Kong: Skull Island is finally arriving this week (get your tickets here)! We're celebrating with a week of articles in honor of cinema's most famous ape.
You know what I actively try to never do? Read the comment section of any article or video posted online. Though, I will say that BMD is an exception. The amount of film-loving, engaging commentary and discussion in the comment section of BMD articles vastly outnumbers the complete garbage that generally makes up online comment sections. But I digress. Despite my general resistance, for this piece, an “investigation” into the ongoing popularity of Marv Newland’s Bambi Meets Godzilla, a comment section seemed like the best place to start.
If you aren’t already familiar with this not-even-two-minute-short, or for those of you who simply can’t get enough of Bambi Meets Godzilla, please relish the video below:
What was created for a student project in 1969 unexpectedly turned into a cult favorite for fans of the Godzilla franchise. When sifting through comments, more than half were short stories from YouTube users who had stumbled upon a video they hadn’t seen since the '80s when the film was theatrically released as an opener for Godzilla 1985: The Legend is Reborn.
What was once a traumatic epilogue to Bambi is now a comedic tale about two widely-known characters unfortunately crossing paths. The humor in Newland’s rolling credits – I mean come on, “Marv Newland produced by Mr. and Mrs. Newland” is too good -- amidst the sweet sound of “Call to the Dairy Cows” outshines the gruesome death of our sweet Bambi.
This quirky off-shoot continued to make appearances years later. Its eccentric animation and hilarity adds a sense of originality that all festivals, independent screenings, and Godzilla-related events work to acquire. Spike and Mike’s Festival of Animation, a festival that ran from 1977 to the early 2000s and screened the works of John Lasseter, Mike Judge, Nick Park, and Bill Plympton, showed the film on several occasions. Godzilla 1985: The Legend is Reborn wasn’t Bambi Meets Godzilla’s first theatrical opening either. It had a theatrical release a decade earlier thanks to Seattle-based film enthusiast Randy Finley who opened John Magnuson’s Thank You Mask Man with Newland’s short.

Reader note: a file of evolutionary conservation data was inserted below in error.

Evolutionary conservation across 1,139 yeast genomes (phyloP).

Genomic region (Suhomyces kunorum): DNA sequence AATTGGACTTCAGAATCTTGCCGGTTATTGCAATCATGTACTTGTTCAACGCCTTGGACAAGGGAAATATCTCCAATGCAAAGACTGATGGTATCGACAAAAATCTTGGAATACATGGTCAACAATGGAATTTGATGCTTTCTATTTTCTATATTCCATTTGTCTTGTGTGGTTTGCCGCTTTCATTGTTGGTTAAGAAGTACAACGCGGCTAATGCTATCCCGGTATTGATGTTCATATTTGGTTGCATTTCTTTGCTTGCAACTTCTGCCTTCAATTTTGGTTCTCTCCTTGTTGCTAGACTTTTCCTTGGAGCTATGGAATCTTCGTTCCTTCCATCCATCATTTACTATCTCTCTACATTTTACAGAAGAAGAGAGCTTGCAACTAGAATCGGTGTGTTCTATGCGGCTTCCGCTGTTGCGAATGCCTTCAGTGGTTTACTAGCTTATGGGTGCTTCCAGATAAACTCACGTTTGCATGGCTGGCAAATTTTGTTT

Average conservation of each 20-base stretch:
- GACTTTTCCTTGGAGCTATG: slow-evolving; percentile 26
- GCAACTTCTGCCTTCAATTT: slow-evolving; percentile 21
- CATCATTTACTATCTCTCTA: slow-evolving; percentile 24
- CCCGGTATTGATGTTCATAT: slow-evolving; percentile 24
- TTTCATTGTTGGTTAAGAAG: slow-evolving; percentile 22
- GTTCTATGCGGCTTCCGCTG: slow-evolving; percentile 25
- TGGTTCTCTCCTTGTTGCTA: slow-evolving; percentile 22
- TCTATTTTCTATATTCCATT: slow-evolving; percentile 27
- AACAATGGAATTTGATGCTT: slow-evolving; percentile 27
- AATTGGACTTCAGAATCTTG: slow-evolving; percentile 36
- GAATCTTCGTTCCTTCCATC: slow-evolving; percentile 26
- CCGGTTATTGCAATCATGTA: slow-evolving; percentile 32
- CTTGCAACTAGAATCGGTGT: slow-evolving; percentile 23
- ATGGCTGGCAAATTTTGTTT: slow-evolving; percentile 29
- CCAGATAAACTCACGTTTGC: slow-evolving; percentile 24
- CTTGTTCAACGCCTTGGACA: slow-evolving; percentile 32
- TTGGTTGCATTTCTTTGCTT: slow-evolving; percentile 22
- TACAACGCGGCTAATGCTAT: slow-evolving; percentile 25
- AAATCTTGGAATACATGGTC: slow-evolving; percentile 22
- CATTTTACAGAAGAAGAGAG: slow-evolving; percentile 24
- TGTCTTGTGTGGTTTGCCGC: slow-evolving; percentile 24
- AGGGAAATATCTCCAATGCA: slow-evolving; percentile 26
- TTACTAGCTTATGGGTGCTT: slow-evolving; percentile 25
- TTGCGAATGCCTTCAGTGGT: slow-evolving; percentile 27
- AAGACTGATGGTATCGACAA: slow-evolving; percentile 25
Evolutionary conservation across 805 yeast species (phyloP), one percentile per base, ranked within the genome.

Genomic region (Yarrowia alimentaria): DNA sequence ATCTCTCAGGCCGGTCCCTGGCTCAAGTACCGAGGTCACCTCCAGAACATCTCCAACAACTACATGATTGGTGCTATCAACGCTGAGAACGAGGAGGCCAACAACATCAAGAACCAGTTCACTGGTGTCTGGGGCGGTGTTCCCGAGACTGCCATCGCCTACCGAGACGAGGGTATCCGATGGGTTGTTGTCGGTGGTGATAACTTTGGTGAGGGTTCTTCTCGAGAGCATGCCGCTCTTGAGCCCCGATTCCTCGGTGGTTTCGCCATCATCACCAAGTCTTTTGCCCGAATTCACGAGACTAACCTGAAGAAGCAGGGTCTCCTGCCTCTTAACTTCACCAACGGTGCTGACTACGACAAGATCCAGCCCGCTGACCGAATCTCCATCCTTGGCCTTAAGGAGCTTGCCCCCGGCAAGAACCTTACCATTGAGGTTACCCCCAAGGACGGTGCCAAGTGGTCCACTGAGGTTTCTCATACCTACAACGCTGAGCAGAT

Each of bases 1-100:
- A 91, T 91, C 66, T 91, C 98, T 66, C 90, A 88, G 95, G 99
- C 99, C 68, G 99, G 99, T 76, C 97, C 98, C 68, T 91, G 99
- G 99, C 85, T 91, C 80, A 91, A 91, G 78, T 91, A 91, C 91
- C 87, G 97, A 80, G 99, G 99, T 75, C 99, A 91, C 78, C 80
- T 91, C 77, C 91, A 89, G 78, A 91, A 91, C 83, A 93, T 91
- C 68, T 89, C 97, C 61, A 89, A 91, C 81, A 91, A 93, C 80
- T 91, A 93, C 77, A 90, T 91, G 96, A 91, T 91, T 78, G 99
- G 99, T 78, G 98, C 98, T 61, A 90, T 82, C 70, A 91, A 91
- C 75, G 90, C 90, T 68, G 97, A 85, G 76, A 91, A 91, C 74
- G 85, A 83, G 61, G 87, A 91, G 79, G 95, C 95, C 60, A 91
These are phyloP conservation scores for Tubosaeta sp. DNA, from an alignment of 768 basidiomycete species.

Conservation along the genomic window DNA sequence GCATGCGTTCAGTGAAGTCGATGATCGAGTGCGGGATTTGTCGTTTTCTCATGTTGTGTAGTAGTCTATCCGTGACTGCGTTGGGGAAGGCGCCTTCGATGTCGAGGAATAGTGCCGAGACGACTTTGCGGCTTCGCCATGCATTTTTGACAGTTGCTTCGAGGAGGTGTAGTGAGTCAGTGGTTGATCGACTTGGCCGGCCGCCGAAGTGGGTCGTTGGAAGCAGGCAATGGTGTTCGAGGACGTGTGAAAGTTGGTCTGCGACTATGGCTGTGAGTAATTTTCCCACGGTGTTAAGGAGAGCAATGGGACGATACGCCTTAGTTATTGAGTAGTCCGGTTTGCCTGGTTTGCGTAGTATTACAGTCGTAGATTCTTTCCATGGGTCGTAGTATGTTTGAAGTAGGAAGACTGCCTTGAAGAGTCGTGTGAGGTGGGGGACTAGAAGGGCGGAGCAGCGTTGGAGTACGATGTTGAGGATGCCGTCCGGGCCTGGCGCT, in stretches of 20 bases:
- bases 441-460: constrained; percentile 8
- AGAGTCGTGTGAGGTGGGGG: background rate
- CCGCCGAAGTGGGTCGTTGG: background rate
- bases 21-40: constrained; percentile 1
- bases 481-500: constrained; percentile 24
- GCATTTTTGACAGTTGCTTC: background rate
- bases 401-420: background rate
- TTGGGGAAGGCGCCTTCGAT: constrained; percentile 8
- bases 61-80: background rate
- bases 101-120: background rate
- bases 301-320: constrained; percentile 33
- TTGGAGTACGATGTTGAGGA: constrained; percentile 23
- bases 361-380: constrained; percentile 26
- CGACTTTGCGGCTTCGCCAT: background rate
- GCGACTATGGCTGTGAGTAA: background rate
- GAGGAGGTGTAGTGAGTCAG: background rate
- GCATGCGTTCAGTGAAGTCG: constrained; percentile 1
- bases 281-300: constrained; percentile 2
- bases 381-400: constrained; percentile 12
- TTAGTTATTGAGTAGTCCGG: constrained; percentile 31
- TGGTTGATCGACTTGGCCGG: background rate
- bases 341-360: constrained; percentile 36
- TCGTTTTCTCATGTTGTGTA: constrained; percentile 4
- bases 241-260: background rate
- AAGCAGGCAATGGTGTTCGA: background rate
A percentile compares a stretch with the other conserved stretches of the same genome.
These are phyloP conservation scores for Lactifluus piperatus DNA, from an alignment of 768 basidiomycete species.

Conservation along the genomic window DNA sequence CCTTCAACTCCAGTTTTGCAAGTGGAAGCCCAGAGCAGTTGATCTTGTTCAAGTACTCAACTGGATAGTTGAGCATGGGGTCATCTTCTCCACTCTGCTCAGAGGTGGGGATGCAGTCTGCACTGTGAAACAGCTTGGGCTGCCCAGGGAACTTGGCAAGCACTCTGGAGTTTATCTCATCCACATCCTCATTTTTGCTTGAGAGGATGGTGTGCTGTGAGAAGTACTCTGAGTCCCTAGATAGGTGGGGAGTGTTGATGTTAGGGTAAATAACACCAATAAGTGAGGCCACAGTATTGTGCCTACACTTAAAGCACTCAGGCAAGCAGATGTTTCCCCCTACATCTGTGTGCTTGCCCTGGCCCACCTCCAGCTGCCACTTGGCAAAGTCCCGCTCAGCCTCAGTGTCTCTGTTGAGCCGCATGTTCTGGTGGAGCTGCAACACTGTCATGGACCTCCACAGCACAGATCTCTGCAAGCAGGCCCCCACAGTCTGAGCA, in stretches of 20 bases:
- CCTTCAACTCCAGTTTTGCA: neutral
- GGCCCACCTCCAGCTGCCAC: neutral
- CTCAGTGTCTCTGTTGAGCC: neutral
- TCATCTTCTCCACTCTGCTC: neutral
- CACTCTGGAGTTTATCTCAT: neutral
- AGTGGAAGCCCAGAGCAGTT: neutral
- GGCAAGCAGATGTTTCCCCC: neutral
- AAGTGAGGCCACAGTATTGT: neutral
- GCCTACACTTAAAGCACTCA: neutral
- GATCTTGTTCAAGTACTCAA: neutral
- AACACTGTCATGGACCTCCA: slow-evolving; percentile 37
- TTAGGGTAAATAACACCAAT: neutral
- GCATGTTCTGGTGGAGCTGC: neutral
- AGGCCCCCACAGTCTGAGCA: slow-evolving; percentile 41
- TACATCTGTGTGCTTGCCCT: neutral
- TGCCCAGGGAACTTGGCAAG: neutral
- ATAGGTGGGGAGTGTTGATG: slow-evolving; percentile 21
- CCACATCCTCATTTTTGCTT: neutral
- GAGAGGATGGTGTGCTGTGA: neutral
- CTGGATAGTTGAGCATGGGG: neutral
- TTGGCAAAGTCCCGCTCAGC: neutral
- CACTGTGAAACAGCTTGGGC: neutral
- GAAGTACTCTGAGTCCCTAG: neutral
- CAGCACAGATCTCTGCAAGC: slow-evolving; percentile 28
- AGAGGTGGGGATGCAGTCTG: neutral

Viewers can’t deny its humor as one of the reasons they keep returning to this short film. But its significance isn’t just a result of its comedy. Jerry Beck, an animation historian, ranked Bambi Meets Godzilla as number 38 out of 50 of the most highly regarded animation shorts. Beck’s ranking was based on a poll of 1,000 people in the animation industry who felt these top 50 films were the most historically significant. One of the reasons it was included on this list was due to its metaphorical implication, specifically Newland’s use of low art (Godzilla) to trump high art (Disney’s Bambi).
Fans of the film restored Bambi Meets Godzilla, creating a new 1080p for public viewing on YouTube. A handful of Newland’s films, including Bambi’s animated murder, have been preserved and are currently stored at the Academy Film Archive. Newland’s student film has stood the test of time, not just for nostalgic reasons but also because of its historical significance. And just like the Godzilla franchise, there have been several remakes and sequels, none of which compare to Newland’s creation. Though, I will admit that I’m a fan of its live action remake by Scotty Fields. His use of lit matches is perfection.